We used to eat only once a day. Now we can eat three times a day, and I can afford to educate my two children.

— Shyamoli Rani Pal

Bank Support

IDA commitments to Bangladesh have grown rapidly in the past five years, topping US$1 billion for the first time in FY09. The World Bank’s present portfolio in Bangladesh amounts to US$ 4.8 billion and includes 28 projects. The World Bank’s Country Assistance Strategy for FY 11-14 is supporting the Government’s vision of rapid poverty reduction and middle income country status through accelerated, sustainable and inclusive growth, underpinned by stronger governance at the central and local levels. The indicative allocation for FY11-14 is about US$6 billion; actual new commitments depend on continued strong country performance.

To ensure better outcomes, the World Bank’s strategy seeks to scale up on-going operationswith demonstrable results, engage in larger, more strategic interventions with a transformative impact and innovate through small pilots with strong country ownership.



IDA’s aid coordination in Bangladesh is a crucial function, given the very large number of donors working in the country. The main mechanism for in-country donor coordination is the Local Consultative Group (LCG), composed of 32 bilateral and multilateral donors and the External Relations Division of the Ministry of Finance. The LCG’s goal is to ensure effective and efficient use of external aid in line with the government’s Poverty Reduction Strategy Paper.

IDA also collaborates closely with donors, funding together large sector programs in health and education, as well as transformative investments in infrastructure, such as the Padma bridge.


Bank Strategy

The Country Assistance Strategy for FY11-14 supports Bangladesh’s ambitions by contributing to accelerated, sustainable and inclusive growth, underpinned by stronger governance at central and local levels.

The main areas of strategic objectives are:

  • Accelerated Growth: Massive infrastructure investment and a more conducive business environment are needed--even to sustain recent levels of private sector growth. The World Bank Group will increasingly invest in transport (including logistics and ports) and power infrastructure that can overcome severe infrastructure deficits, transform lagging areas of the country, create agglomeration economies in urban areas and foster broader regional networks. Investment will be accompanied by support for reforms to strengthen sector governance, financial sustainability and private sector participation in infrastructure provision and maintenance. The strategic objective is to increase transformative investment and
  • Enhance the Business Environment
  • Sustainable Growth: Bangladesh is among the most densely-populated countries in the world, already vulnerable to natural disasters and now becoming highly-affected by climate change. Water resource management, agricultural adaptation, environmental protection and disaster preparedness will be critical areas for intervention. The strategic objective is to reduce environmental degradation, and vulnerability to climate change and natural disasters.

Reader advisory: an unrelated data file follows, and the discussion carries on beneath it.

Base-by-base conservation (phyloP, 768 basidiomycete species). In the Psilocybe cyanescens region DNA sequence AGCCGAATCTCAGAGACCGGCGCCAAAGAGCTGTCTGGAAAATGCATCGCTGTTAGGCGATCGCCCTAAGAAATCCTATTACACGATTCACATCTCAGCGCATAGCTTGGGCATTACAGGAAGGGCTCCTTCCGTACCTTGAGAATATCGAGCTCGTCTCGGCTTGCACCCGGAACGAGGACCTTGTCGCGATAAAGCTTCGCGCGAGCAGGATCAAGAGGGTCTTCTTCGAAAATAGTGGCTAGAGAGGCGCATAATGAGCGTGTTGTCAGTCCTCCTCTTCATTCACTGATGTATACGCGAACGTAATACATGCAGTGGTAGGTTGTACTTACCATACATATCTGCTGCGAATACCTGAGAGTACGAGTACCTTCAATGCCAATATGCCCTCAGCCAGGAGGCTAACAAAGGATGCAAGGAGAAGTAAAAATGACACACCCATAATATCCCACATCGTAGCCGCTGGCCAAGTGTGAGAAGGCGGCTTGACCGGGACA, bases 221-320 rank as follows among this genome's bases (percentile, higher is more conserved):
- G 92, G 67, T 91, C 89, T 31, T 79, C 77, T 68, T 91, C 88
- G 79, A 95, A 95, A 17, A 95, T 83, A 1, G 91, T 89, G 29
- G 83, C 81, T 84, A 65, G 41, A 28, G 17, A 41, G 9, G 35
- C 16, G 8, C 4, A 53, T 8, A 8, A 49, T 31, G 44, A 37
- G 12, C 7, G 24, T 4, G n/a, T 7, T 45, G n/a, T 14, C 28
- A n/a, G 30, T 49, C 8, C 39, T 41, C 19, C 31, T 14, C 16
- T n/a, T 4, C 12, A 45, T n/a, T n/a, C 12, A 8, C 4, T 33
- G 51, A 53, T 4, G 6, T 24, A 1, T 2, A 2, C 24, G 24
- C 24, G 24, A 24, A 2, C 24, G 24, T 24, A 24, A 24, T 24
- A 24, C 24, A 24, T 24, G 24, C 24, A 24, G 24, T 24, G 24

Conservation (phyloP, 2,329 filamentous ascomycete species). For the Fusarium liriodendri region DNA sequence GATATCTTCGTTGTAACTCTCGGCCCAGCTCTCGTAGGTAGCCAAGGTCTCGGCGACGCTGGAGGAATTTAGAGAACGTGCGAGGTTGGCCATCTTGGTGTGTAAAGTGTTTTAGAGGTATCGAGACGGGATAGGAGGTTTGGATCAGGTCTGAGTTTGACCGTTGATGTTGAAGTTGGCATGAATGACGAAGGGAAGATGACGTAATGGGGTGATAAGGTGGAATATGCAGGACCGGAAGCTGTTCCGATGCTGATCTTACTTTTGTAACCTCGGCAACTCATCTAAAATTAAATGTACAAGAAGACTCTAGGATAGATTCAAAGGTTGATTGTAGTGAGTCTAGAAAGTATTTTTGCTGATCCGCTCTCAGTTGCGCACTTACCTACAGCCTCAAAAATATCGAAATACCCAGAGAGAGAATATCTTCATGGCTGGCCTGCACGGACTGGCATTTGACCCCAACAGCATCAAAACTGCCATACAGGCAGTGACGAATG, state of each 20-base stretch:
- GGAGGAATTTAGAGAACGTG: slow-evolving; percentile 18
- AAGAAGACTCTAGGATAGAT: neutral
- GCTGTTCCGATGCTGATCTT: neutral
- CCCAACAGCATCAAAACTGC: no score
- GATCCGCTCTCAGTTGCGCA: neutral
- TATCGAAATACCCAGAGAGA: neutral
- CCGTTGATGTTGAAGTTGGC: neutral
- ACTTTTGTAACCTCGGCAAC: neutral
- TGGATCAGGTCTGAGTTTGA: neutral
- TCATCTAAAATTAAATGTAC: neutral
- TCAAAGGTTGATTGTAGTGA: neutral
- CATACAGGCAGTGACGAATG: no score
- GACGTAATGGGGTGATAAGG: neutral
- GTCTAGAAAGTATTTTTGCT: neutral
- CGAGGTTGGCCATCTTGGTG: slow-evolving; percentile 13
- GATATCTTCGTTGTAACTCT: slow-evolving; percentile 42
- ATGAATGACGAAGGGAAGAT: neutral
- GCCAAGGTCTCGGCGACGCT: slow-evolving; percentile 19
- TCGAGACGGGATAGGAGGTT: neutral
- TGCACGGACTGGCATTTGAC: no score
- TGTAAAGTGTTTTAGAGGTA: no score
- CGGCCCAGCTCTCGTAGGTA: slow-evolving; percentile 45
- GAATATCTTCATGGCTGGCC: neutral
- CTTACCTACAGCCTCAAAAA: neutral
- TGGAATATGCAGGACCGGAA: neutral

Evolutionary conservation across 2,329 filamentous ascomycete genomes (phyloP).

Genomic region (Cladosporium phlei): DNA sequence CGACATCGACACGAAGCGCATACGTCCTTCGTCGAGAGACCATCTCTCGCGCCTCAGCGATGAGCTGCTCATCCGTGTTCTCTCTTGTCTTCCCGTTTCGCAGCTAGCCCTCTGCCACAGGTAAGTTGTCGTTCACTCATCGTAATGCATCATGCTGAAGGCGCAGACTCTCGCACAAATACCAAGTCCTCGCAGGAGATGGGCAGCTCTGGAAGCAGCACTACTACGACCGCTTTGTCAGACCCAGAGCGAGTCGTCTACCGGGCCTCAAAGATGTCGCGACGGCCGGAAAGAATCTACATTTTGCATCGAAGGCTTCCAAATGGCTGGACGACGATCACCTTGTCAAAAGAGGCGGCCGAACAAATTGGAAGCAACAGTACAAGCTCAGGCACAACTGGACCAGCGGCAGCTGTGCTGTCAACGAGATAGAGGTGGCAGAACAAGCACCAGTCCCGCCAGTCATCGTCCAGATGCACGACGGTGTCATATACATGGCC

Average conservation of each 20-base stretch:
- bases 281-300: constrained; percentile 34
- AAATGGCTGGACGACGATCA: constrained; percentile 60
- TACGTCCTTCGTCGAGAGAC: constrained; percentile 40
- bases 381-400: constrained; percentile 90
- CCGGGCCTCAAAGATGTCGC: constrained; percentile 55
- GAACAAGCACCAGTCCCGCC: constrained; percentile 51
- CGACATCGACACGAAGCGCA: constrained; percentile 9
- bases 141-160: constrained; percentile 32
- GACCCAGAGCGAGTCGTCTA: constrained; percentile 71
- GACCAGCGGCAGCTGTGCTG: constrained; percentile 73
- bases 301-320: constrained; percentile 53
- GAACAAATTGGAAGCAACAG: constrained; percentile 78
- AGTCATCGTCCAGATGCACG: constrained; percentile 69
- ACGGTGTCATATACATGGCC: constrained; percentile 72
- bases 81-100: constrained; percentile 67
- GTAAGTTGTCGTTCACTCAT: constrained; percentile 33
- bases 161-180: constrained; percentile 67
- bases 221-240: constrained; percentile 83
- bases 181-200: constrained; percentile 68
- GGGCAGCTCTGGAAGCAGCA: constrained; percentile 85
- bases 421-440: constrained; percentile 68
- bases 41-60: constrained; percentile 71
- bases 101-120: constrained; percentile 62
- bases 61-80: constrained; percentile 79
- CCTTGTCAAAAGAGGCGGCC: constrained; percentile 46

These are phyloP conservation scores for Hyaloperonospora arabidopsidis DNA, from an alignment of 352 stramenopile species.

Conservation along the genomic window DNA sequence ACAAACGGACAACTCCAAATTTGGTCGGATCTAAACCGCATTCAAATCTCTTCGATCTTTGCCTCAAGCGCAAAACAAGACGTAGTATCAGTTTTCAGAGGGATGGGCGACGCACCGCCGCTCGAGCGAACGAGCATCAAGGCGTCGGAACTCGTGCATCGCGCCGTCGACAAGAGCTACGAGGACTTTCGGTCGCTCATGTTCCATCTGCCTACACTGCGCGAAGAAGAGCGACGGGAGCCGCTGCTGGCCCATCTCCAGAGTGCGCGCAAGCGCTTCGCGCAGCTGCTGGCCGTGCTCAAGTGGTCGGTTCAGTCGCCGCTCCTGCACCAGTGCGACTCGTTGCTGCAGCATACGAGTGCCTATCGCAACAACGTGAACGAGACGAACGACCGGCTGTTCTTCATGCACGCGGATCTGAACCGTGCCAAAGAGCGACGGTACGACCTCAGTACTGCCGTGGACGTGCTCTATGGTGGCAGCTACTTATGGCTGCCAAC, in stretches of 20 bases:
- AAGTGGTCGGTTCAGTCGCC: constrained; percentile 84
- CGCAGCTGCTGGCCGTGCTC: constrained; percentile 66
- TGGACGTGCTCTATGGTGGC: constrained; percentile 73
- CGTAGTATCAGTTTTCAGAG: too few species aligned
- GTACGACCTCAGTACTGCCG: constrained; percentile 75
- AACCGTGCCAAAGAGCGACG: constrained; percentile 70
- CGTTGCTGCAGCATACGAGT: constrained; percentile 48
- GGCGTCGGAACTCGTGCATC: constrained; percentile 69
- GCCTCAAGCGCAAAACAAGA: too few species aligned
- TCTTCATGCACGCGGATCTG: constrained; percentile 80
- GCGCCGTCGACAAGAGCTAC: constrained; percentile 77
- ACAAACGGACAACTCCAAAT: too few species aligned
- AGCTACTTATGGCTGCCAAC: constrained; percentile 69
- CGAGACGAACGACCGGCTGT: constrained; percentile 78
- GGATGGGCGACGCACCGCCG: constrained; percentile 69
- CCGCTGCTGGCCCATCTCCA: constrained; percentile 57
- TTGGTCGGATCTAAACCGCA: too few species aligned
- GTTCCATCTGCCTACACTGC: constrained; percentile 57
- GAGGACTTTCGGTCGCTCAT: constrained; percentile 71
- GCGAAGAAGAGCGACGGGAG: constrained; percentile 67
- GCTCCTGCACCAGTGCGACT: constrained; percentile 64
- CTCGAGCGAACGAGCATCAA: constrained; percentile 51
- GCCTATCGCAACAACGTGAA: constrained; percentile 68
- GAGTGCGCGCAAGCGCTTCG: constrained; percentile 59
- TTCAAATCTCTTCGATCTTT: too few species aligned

• Inclusive Growth: The strategic objective for more inclusive growth under the CAS is defined as improving social service delivery. This will include the Bank’s second-generation support for sector-wide approaches with other partners in primary education, and health, population and nutrition services, as well as expansion of targeted social assistance through an Employment Generation Program for the Poorest.
  • Stronger Governance: Bangladesh has made slow but steady progress in many areas of governance in the past five to ten years, but—as in much of South Asia—governance remains weak by global standards. The World Bank Group will build on the Government’s interest in strengthening the investment climate as an entry point for dialogue on governance reforms, with the International Finance Corporation spearheading advisory work in this area through its Bangladesh Investment Climate Fund. This will be complemented by an IDA-funded Private Sector Development Project. On the public sector side, the Bank will support more decentralized service delivery, coupled with strengthening of domestic accountability at the central and local levels. Overall, the strategic objective is to enhance accountability and promote inclusion.

Additional dimensions that cut across the strategic development objectives of the IDA in Bangladesh include fostering regional cooperation, strengthening gender mainstreaming and partnering for aid effectiveness.


Toward the Future

The World Bank’s Country Assistance Strategy for FY11-14 is supporting the government’s vision of rapid poverty reduction and middle-income country status through accelerated, sustainable and inclusive growth, underpinned by stronger governance at the central and local levels. To ensure better outcomes, the World Bank’s strategy seeks to scale up on-going operations with demonstrable results, engage in larger, more strategic interventions with a transformative impact and innovate through small pilots with strong country ownership.

Related News

Results Profile: Environment
Results Profile: Energy
Statement on Padma Multipurpose Bridge Project

Permanent URL for this page: